The headline makes this seem more ominous than it is, because there is not currently in invasive issue with Asian water lizards, but it must’ve been freaky for the golfers who saw the 6-foot reptile on the course! This one was an escaped pet, who made some national news when his escape was announced. Fortunately some good Samaritans notified him when “Poseidon” was spotted at TwinEagles. He was able to lure it with some frozen chicken and catch it without much difficulty. The Naples News story has the thrilling footage of the capture!
We have a lot of dangerous wildlife in Florida- there’s probably more things that can kill you here than anywhere but Australia! And when dangerous critters get together, there are winners and losers! A recent study was published in the Southeastern Journal documenting the frequency of alligators eating sharks. There had been some anecdotal evidence before, but the new research indicates it is much more common than realized. Sharks frequently come into brackish fresh water, and while alligators don’t live in saltwater, they can tolerate it. Naturally, when a larger predator comes into contact with a smaller critter, even if it’s also a predator, the smaller critter runs the risk of becoming lunch. I’m sure a large shark would make a meal of a smaller alligator, if given the chance. Gators certainly have learned that can make a meal out of sharks and rays!
They aren’t the only predators willing to go after sharks. A couple years ago, a man named John Bailey snapped a pic of a shark being fished out by a bobcat near Vero Beach. Like I said, there’s a lot of nasty critters in Florida!
This huge Rock Python was seen crawling across a fairway on a course in South Africa. Piece of advice from a certified snake wrangler, don’t approach them if you don’t know what they are doing. (Rock Pythons are notoriously aggressive.) It’s a matter of time In factbefore we get footage like this of an invasive Burmese in Florida…
In fact, a couple of guys recently tried this with a snake on the side of the road in Collier County a few weeks ago…
The Burmese Pythons have gotten a lot of press lately, and we have seen Nile Monitor lizards in Cape Coral, and mean old Tegus on the east coast, but it tends to get forgotten that there are invasive iguanas established in many places on Florida. They are not dangerous to people or animals, so they don’t get much press, but they are ubiquitous in certain areas.
They can be a problem, from invading housing developments and weakening retaining walls, but also to native flora and fauna. For instance: “In the Florida Keys, iguanas ate up the host plant for the endangered Miami blue butterfly in Bahia Honda State Park. Nearly 600 iguanas have been removed from the park in the last two fiscal years, according to Florida’s Department of Environmental Protection, but the quarter-sized butterflies haven’t returned.”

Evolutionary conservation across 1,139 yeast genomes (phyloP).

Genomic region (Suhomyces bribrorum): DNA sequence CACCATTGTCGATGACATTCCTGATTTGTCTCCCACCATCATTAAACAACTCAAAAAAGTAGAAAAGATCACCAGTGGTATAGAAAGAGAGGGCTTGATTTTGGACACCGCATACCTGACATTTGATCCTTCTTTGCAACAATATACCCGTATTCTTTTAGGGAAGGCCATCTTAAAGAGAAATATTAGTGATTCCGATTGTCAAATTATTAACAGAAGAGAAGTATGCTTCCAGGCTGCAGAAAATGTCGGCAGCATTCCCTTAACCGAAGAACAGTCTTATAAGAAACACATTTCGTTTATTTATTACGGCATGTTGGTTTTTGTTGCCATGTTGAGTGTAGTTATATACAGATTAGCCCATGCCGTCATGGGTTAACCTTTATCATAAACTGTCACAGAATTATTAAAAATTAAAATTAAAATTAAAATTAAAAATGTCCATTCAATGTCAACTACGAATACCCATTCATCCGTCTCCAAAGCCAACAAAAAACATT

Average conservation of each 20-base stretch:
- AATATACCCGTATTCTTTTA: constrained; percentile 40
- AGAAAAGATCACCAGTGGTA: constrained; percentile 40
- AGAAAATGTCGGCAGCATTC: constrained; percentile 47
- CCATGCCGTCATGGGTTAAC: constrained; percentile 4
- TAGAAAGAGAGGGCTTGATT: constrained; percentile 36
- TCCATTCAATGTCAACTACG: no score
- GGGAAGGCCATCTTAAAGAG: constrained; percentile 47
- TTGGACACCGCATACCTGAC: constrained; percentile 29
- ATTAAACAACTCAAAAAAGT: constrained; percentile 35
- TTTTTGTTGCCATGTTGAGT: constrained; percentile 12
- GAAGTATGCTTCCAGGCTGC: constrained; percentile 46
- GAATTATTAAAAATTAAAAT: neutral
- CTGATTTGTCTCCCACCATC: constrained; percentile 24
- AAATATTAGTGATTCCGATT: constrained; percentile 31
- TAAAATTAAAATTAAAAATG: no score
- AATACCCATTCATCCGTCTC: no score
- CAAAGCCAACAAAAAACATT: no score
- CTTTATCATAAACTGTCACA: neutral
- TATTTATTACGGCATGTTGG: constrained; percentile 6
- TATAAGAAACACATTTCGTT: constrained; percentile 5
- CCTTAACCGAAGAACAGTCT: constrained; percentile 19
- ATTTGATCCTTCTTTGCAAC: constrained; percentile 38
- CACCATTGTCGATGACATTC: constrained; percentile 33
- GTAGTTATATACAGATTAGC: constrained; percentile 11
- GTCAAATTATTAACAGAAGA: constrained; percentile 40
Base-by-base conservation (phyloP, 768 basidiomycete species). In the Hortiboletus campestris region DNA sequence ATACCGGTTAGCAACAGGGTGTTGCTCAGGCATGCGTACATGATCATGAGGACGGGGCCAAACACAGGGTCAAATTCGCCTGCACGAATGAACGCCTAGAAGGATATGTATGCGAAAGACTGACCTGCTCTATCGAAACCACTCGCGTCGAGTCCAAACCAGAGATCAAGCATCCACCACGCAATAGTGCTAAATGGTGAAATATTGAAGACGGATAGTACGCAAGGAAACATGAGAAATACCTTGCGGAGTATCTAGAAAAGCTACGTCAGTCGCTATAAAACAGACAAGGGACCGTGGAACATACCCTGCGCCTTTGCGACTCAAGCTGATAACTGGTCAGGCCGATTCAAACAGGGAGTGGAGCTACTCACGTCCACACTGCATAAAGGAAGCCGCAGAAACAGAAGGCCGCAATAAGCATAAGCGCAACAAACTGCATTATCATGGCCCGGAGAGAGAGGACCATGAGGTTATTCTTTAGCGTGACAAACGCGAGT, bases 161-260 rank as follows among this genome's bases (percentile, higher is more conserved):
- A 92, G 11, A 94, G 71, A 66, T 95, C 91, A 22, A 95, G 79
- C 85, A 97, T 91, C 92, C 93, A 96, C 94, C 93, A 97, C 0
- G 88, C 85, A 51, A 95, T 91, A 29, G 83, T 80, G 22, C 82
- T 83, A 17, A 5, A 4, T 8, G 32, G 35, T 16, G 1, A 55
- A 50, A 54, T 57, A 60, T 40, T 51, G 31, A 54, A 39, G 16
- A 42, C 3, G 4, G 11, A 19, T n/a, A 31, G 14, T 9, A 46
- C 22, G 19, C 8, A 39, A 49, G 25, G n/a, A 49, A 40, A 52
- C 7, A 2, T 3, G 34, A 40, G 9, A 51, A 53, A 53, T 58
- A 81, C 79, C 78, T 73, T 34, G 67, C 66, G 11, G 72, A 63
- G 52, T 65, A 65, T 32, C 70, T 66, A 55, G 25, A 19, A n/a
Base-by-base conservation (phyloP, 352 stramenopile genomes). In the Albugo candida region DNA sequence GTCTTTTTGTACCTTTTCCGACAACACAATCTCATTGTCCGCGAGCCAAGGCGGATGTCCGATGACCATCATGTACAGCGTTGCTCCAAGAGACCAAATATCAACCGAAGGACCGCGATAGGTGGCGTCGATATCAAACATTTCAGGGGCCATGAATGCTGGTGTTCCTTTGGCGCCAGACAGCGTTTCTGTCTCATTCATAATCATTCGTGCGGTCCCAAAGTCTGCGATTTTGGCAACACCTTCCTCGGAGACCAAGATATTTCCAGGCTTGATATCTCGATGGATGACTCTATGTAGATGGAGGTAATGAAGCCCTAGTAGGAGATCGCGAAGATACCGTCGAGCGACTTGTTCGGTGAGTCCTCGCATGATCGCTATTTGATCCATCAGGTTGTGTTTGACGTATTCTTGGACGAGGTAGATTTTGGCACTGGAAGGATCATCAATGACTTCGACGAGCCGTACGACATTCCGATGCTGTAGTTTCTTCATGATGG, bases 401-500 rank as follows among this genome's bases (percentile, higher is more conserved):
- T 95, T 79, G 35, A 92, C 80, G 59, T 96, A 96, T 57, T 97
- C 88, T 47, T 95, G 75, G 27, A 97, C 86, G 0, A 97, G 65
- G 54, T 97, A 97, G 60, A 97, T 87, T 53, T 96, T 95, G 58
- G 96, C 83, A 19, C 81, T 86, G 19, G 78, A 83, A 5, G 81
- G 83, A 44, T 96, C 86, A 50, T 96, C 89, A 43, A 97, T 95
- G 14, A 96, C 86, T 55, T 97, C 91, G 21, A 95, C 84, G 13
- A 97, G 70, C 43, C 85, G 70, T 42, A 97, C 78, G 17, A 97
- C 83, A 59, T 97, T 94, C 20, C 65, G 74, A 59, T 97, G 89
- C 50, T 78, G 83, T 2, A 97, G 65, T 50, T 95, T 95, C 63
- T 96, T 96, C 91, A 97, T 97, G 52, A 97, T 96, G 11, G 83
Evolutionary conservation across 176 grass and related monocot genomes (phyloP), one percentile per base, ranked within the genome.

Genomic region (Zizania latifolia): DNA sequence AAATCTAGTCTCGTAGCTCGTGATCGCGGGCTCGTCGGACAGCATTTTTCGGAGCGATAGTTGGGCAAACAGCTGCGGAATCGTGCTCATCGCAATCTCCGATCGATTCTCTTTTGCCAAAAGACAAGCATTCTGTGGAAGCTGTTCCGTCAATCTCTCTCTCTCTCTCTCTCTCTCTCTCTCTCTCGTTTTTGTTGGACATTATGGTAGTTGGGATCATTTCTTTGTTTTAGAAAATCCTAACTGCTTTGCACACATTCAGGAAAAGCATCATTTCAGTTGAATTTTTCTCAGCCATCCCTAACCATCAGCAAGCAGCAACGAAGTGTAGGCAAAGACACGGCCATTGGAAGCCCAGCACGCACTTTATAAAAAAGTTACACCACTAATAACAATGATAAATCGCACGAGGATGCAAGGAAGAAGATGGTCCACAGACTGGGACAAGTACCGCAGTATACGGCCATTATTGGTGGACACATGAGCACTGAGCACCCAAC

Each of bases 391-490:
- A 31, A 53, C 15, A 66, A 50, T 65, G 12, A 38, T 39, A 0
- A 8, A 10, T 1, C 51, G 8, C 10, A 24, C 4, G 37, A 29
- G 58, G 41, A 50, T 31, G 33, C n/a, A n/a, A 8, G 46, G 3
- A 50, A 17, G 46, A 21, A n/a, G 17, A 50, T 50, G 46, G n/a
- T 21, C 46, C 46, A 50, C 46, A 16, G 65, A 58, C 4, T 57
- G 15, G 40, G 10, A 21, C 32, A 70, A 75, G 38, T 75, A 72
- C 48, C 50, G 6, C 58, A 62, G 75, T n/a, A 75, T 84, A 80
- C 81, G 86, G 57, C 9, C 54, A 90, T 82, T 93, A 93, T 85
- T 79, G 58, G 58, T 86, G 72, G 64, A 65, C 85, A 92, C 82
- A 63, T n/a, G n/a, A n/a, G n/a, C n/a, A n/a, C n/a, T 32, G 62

An orange gator was sighted in South Carolina this week, and some people have dubbed it ‘Trump A-Gator‘. Those people are wrong… the gator is clearly a just a fan of the National Champion Clemson Tigers, who won the college football playoff this year. It’s obvious!
Nobody knows why the gator is orange, but it’s probably not natural. An orange gator was spotted in Florida a few years ago… perhaps its a rare color morph. More likely it was colored by something in the environment, such as iron oxide in the water or some orange paint (perhaps a few rambunctious college students got carried away.)
Some tourists took an airboat tour in the Everglades, and probably thought they were pretty luck to pull right up next to an Alligator. They were streaming video live on Facebook when the tides turned. They probably reconsidered how lucky they were when the gator climbed into their boat. Fortunately, the Gator was able to get out and nobody was hurt!
It was clearly a harrowing experience for Tylor Hindery and the people he was with on the boat. But to get that on Facebook Live… priceless. via fox4now:
I have gone on several airboat tours, and they are a lot of fun.. until somebody gets eaten!
Researchers recently snapped a photo of a Jaguar prowling the mountains near Tuscon, Arizona. We covered the reports from a while back that there appears to be a Jaguar permanently living in the U.S. The new photograph was east of that Jaguar’s usual location, so there is a question of whether it is a second Jaguar, or just the first one, known as El Jefe. Researchers do believe this Jag is a new one. El Jefe has not been sighted in AZ for some time.
What are we going to name the new one? I suggest Tony, for Jacksonville Jaguars legend Tony Boselli. Or maybe, Boselli.